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Increased muscle blood supply and transendothelial nutrient and insulin transport induced by food intake and exercise: effect of obesity and ageing

Citation

Wagenmakers, AJM and Strauss, JA and Shepherd, SO and Keske, MA and Cocks, M, Increased muscle blood supply and transendothelial nutrient and insulin transport induced by food intake and exercise: effect of obesity and ageing, Journal of Physiology, 594, (8) pp. 2207-2222. ISSN 0022-3751 (2016) [Refereed Article]

Copyright Statement

2015 The Authors. The Journal of Physiology 2015 The Physiological Society

DOI: doi:10.1113/jphysiol.2014.284513

Abstract

This review concludes that a sedentary lifestyle, obesity and ageing impair the vasodilator response of the muscle microvasculature to insulin, exercise and VEGF-A and reduce microvascular density. Both impairments contribute to the development of insulin resistance, obesity and chronic age-related diseases. A physically active lifestyle keeps both the vasodilator response and microvascular density high. Intravital microscopy has shown that microvascular units (MVUs) are the smallest functional elements to adjust blood flow in response to physiological signals and metabolic demands on muscle fibres. The luminal diameter of a common terminal arteriole (TA) controls blood flow through up to 20 capillaries belonging to a single MVU. Increases in plasma insulin and exercise/muscle contraction lead to recruitment of additional MVUs. Insulin also increases arteriolar vasomotion. Both mechanisms increase the endothelial surface area and therefore transendothelial transport of glucose, fatty acids (FAs) and insulin by specific transporters, present in high concentrations in the capillary endothelium. Future studies should quantify transporter concentration differences between healthy and at risk populations as they may limit nutrient supply and oxidation in muscle and impair glucose and lipid homeostasis. An important recent discovery is that VEGF-B produced by skeletal muscle controls the expression of FA transporter proteins in the capillary endothelium and thus links endothelial FA uptake to the oxidative capacity of skeletal muscle, potentially preventing lipotoxic FA accumulation, the dominant cause of insulin resistance in muscle fibres.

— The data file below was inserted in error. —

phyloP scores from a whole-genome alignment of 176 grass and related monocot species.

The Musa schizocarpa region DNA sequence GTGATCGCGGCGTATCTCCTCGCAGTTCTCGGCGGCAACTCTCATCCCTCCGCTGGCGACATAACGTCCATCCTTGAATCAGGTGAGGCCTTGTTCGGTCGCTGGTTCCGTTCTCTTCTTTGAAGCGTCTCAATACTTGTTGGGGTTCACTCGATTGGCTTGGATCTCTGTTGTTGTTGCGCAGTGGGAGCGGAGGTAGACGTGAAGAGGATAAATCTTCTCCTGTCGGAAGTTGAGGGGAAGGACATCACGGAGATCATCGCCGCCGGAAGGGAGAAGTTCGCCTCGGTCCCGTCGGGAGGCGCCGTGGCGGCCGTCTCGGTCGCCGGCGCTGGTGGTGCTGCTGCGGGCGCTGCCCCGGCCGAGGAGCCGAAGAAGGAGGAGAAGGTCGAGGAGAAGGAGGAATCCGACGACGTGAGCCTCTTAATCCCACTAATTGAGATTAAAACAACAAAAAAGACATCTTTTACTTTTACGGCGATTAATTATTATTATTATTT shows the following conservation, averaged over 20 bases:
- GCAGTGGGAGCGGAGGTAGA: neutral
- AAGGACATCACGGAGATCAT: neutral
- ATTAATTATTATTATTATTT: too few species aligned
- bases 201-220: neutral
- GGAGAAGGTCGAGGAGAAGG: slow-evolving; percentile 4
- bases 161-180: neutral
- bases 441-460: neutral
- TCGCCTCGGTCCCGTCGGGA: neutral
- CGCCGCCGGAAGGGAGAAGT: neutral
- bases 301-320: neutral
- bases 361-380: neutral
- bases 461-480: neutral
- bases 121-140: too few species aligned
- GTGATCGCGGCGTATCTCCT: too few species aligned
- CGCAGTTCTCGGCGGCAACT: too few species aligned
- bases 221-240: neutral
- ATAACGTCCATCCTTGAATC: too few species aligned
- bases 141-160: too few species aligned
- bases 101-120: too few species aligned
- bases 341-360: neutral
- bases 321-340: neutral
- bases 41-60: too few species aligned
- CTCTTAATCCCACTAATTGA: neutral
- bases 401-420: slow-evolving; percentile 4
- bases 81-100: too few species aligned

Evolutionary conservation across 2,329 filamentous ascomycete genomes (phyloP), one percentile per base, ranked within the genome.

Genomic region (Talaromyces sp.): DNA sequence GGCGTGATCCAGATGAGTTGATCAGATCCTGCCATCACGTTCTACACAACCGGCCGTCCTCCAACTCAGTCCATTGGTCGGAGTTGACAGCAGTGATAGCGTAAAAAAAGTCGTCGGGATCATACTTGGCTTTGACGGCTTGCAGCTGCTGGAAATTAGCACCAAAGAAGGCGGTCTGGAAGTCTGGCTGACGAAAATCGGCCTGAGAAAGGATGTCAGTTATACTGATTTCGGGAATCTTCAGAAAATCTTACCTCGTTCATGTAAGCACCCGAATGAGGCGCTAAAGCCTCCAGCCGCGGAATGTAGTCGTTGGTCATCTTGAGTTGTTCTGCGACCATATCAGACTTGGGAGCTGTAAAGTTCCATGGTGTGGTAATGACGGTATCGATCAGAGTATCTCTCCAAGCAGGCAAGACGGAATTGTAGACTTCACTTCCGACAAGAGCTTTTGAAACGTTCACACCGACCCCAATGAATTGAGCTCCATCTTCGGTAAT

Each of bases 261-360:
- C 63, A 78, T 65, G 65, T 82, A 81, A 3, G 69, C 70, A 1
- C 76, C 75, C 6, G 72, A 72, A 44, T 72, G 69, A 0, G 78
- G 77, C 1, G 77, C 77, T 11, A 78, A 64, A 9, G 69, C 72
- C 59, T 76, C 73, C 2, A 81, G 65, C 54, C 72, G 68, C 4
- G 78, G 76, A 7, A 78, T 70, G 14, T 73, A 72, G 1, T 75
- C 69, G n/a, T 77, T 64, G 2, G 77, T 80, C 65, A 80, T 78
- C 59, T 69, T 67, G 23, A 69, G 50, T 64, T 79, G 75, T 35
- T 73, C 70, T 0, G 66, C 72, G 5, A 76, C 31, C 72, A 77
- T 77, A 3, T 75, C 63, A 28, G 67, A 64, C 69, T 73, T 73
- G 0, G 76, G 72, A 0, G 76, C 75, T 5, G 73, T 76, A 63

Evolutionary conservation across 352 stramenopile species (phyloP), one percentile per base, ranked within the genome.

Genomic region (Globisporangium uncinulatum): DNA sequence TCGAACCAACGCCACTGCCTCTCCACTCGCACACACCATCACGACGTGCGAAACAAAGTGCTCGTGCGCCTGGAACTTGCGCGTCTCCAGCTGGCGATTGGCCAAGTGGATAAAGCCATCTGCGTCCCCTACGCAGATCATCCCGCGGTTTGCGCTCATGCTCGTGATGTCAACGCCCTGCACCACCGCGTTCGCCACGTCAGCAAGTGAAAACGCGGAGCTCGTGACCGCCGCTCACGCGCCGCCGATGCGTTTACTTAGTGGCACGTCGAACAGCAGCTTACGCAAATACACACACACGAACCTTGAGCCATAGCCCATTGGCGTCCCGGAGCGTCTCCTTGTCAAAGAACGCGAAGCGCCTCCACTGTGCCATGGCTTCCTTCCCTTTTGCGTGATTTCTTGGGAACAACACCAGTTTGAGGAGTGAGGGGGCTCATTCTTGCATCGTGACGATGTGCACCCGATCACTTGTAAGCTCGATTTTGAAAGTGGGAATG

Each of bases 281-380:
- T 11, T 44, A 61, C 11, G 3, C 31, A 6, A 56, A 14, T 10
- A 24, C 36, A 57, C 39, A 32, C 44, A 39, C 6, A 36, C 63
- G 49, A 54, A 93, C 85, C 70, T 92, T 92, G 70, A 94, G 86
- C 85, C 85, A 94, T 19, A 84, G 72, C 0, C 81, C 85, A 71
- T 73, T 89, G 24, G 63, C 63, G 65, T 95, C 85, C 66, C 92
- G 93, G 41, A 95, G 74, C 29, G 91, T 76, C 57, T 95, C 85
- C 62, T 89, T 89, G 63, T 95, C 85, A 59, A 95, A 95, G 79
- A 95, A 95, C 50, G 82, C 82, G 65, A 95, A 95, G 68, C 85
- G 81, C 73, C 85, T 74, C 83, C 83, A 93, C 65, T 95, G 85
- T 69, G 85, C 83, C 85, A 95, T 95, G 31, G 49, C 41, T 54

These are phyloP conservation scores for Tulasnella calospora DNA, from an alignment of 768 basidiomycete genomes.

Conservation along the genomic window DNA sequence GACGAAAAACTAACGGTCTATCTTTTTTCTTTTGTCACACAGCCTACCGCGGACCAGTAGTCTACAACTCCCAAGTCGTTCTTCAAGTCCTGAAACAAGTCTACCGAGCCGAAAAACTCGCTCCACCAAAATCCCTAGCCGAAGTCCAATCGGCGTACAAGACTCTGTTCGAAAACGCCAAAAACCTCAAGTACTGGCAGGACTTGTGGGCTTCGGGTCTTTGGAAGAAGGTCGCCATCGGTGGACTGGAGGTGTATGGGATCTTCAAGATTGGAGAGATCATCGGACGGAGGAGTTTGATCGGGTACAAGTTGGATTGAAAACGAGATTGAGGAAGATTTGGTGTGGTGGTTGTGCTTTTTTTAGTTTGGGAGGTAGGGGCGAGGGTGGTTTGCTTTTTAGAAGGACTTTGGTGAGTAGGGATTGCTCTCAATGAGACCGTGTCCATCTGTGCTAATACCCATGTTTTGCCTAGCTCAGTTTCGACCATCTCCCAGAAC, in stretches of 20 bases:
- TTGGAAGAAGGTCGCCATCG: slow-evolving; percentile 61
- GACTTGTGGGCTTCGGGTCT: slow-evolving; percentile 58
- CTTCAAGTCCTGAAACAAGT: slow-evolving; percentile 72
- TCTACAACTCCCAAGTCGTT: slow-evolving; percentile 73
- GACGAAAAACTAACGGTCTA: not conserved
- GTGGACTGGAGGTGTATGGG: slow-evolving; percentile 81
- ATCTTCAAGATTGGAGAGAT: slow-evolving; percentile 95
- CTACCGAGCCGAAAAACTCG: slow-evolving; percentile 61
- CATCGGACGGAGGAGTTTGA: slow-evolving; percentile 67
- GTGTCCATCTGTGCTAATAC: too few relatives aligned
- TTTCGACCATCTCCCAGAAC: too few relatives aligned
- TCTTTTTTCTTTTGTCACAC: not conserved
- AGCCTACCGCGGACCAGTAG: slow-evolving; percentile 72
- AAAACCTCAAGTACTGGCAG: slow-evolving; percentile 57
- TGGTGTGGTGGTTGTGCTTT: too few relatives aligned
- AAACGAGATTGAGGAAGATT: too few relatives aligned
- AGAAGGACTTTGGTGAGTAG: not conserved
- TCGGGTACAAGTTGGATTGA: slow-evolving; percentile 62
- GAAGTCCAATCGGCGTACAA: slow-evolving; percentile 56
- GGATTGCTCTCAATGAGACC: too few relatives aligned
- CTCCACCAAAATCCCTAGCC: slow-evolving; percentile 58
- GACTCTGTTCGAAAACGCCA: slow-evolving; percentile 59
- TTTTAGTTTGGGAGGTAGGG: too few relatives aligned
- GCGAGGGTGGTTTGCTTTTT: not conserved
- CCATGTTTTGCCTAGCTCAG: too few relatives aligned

Item Details

Item Type:Refereed Article
Research Division:Medical and Health Sciences
Research Group:Clinical Sciences
Research Field:Endocrinology
Objective Division:Health
Objective Group:Clinical Health (Organs, Diseases and Abnormal Conditions)
Objective Field:Diabetes
Author:Keske, MA (Dr Michelle Keske)
ID Code:100876
Year Published:2016 (online first 2015)
Web of Science® Times Cited:7
Deposited By:Menzies Institute for Medical Research
Deposited On:2015-06-02
Last Modified:2017-11-03
Downloads:0

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